Recorded Measurements

At the end of the experiment on August 1, 2017, six plants (30 months old) for each treatment (two plant of each replicate) were chosen randomly to determine the following parameters described below.

Vegetative growth traits

Plant height (from the soil surface to shoot apex, cm), the number of branches per plant, the stem diameter (measured 5 cm from the soil surface, cm), the area per leaf (cm2) using a C1-202 laser area meter (Cid Bio-Science, Camas, WA, USA), and length of the longest root (cm) were determined. To determine the dry weight, harvested plants were separated into roots, stems, and leaves, which were washed twice (first with tap water to remove soil, then with deionized water) and then oven-dried at 80 °C for 24 h (Rautio et al. 2010). The degree of greenness was measured for the fifth leaf from the apex meristem using a portable leaf chlorophyll meter (SPAD-501, Minolta, Osaka, Japan), as described by Markwell et al. (1995).

Leaf chemical composition and Cd, Cu, and Pb contents and uptake in the plant parts (leaves, stems, and roots (

Dry samples were ground to obtain a homogenous powder in a metal-free mill (IKa-Werke, M 20, Staufen, Germany). Dried samples of 0.2 g were wet digestion to produce a clear solution according to Evenhuis and de Waard (1980) as follows: concentrated sulfuric acid (95%, 5 mL) was added to the sample (0.2 g), and the mixture was heated for 10 min. on a sand hot plate.Then, 0.5 perchloric acid was added, and heating was continued until a clear solution was obtained, The solution was left to cool bfore it was filtered and diluted to 50 mL with distilled water.

The digested samples were prepared for measuring nitrogen (N%) using a modified micro Kjeldahl methods as described by Chemists and Horwitz (1990). Phosphorus (P%) was extracted according to Murphy and Riley (1962) and determined calorimetrically using spectrophotometer (Beijing Purkinje instrument, T 80+, London, UK). Potassium (K%) was extracted as described by Cotteine et al. (1982) and determined using an atomic adsorption spectrophotometer (GPC Avanta E, Victoria, Australia). The total carbohydrate percentage in leaves was determined according to Herbert et al. (1971). The cadmium, copper, and lead concentrations (mg/kg D.W.) in different plant parts were determined according to Page et al. (1982) using an atomic absorption spectrophotometer (GPC Avanta E, Victoria, Australia). The uptake of heavy metal (mg/organ d.w.) in different plant parts and total uptake /plant(mg/plant) were calculated as follows,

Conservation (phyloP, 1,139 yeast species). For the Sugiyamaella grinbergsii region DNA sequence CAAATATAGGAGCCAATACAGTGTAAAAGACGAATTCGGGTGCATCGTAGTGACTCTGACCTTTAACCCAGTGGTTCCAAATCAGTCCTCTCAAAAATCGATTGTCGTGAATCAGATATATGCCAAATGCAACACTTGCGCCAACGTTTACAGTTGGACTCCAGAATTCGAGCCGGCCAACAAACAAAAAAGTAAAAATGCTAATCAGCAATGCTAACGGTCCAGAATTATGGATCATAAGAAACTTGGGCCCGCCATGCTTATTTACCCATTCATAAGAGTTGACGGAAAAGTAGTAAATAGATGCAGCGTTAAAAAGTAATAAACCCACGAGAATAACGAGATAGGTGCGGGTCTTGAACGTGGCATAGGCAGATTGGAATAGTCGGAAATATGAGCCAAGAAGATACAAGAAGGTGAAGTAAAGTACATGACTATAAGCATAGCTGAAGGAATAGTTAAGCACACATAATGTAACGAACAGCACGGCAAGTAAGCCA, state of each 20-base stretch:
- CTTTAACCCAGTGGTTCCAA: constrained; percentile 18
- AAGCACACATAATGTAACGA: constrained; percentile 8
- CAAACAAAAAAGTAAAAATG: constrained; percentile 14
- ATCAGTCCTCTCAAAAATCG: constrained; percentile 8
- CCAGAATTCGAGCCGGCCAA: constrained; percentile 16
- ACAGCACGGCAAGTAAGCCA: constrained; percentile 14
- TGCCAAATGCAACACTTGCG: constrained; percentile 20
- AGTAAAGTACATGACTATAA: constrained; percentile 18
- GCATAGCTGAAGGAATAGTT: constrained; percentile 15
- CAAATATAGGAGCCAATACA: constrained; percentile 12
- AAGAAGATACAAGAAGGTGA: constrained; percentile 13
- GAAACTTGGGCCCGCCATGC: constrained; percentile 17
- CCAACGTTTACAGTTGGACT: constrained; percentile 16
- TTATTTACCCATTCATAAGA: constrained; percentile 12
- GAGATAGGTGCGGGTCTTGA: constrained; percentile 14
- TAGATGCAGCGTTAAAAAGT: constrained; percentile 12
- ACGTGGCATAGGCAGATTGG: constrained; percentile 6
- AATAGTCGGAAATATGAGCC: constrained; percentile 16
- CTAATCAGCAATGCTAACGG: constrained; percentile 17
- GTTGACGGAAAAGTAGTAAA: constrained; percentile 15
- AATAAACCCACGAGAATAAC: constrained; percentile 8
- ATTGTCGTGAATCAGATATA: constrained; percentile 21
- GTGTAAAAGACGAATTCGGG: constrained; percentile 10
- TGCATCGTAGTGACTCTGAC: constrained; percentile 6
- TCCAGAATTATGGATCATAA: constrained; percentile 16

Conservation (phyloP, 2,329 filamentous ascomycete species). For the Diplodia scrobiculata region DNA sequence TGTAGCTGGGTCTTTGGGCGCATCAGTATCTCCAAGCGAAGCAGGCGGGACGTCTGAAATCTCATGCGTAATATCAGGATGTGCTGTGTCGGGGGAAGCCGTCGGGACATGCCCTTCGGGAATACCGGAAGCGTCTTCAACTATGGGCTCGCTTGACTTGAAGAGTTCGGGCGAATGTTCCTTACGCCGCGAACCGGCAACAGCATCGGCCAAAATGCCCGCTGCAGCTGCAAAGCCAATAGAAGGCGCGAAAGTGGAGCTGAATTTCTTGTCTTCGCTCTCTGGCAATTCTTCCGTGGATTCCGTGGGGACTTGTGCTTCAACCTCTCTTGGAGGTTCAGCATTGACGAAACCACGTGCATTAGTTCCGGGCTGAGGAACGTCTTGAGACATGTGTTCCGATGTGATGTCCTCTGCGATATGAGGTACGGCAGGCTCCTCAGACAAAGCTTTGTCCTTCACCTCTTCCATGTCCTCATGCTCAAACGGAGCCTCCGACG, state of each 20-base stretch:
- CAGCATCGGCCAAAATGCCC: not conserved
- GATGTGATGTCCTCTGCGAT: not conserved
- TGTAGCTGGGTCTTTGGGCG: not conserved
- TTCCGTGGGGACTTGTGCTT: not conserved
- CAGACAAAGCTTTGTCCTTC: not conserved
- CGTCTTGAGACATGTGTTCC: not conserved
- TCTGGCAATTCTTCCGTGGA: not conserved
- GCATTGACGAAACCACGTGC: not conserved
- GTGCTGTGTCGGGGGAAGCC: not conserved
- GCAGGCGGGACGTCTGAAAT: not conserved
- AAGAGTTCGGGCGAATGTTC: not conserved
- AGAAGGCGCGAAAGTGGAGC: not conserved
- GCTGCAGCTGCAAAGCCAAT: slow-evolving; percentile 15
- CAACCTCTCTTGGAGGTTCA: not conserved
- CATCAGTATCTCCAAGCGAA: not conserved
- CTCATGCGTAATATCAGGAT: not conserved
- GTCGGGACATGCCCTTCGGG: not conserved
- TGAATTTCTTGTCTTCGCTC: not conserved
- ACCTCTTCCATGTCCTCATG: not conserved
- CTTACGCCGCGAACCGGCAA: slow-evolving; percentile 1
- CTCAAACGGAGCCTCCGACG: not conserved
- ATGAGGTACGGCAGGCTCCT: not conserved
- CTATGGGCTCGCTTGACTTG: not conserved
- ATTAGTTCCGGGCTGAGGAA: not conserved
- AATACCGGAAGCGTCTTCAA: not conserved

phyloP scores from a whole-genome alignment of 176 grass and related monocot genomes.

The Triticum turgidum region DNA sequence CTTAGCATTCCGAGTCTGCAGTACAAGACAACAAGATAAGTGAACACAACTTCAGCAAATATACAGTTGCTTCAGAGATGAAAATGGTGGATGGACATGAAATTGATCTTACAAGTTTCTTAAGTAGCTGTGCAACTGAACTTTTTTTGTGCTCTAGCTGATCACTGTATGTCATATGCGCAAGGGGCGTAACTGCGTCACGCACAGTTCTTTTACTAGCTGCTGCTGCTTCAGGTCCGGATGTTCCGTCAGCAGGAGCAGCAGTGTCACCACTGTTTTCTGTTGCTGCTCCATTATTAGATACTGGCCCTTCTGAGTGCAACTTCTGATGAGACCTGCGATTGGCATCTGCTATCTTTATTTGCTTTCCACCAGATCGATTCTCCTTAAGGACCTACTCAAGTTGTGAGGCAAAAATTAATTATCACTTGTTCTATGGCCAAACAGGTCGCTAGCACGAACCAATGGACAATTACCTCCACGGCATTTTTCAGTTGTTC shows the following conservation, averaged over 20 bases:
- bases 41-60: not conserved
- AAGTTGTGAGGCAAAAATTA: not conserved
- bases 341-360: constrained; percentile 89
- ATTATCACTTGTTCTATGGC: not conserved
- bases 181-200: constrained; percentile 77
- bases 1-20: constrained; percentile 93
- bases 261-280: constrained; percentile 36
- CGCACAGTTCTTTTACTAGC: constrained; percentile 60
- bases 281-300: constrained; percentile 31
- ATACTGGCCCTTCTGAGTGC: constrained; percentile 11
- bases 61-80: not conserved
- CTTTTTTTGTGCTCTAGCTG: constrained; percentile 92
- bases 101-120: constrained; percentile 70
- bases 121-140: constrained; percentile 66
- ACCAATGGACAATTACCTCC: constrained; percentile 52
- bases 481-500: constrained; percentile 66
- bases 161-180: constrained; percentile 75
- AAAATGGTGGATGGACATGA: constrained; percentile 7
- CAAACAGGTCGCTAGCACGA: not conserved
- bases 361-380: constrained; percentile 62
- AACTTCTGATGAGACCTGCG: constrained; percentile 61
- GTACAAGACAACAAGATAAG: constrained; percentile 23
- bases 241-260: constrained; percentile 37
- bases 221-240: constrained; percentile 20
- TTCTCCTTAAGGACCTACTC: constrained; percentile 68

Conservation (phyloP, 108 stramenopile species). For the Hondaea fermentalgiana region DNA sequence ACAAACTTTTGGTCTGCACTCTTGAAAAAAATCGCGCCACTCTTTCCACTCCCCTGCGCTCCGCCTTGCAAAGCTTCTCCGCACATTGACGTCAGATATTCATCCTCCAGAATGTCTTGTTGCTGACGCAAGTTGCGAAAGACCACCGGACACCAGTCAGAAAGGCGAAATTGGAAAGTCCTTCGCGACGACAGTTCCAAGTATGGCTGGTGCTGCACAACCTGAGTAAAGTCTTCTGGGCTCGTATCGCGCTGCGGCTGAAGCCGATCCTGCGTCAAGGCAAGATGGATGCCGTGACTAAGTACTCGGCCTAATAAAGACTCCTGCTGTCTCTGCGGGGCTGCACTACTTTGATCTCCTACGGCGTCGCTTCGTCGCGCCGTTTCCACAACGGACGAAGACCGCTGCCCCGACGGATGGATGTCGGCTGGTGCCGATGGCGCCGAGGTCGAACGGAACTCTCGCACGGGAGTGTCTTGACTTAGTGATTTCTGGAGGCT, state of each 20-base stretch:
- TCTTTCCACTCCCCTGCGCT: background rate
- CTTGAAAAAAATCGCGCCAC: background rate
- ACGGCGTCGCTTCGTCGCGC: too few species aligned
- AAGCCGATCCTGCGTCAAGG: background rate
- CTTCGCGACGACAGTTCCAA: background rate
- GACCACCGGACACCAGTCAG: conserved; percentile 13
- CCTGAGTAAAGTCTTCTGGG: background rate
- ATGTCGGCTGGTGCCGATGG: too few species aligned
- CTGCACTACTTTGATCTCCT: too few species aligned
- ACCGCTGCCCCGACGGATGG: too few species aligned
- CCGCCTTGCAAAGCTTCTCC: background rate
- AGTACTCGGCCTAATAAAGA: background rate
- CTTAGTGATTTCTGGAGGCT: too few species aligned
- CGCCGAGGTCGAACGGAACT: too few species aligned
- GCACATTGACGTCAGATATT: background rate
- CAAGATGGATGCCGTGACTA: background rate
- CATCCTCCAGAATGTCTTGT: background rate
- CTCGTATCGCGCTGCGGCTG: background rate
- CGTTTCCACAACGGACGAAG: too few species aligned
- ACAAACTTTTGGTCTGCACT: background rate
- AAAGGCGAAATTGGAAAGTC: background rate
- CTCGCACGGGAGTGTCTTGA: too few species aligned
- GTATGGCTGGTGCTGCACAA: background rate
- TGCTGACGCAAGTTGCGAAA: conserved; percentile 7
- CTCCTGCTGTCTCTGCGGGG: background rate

where MU is metal uptake, MC is metal concentration (mg/kg d.w), and ODW is organ dry weight (g).

TPU =LU +SU+RU (2)

In Eq. 2, TPU is total plant uptake (mg/plant), LU is leaves uptake (mg), SU is steam uptake (mg) and RU is root uptake (mg).

Biochemical assays of antioxidant enzymes and electrolyte leakage in the leaves

To determine antioxidant enzyme activities, 0.5 g of fully expanded young leaves were homogenized in liquid nitrogen with 3 mL of extraction buffer [50 mM TRIS buffer (pH 7.8) containing 1 mM EDTA-Na2 and 7.5% polyvinylpyrrolidone)] using a prechilled mortar and pestle. The homogenate was filtered through four layers of cheesecloth and centrifuged at 12,000 rpm for 20 min at 4 °C. The supernatant, which was re-centrifuged at 12,000 rpm for 20 min at 4 °C, was used for the total soluble enzyme activity assay using an ultraviolet-160A spectrophotometer (Shimadzu, Japan).

Catalase assay. Catalase (CAT; EC activity was measured by following the consumption of H2O2 at 240 nm (Aebi 1984). A total of 1 mL of the reaction mixture contained 20 mg total protein, 50 mM sodium phosphate buffer (pH 7.0), and 10 mM H2O2. The reaction was initiated by adding the protein extract. For each measurement, the blank corresponded to the absorbance of the mixture at time zero, and the actual reading corresponded to the absorbance after 1 min. One unit of CAT activity was defined as a 0.01 decrease in absorbance at 240 nm/mg of protein/min.

Polyphenol oxidase assay. Polyphenol oxidase (PPO; EC activity was determined according to the method described by Malik and Singh (1980). The reaction mixture contained 3.0 mL of buffered catechol solution (0.01 M) freshly prepared in 0.1 M phosphate buffer (pH 6.0). The reaction was initiated by adding 100 mL of the crude enzyme extract. Changes in the absorbance at 495 nm were recorded at 30 s for 3 min. Enzyme activity was expressed as an increase in the absorbance min–1·g–1 fresh weight.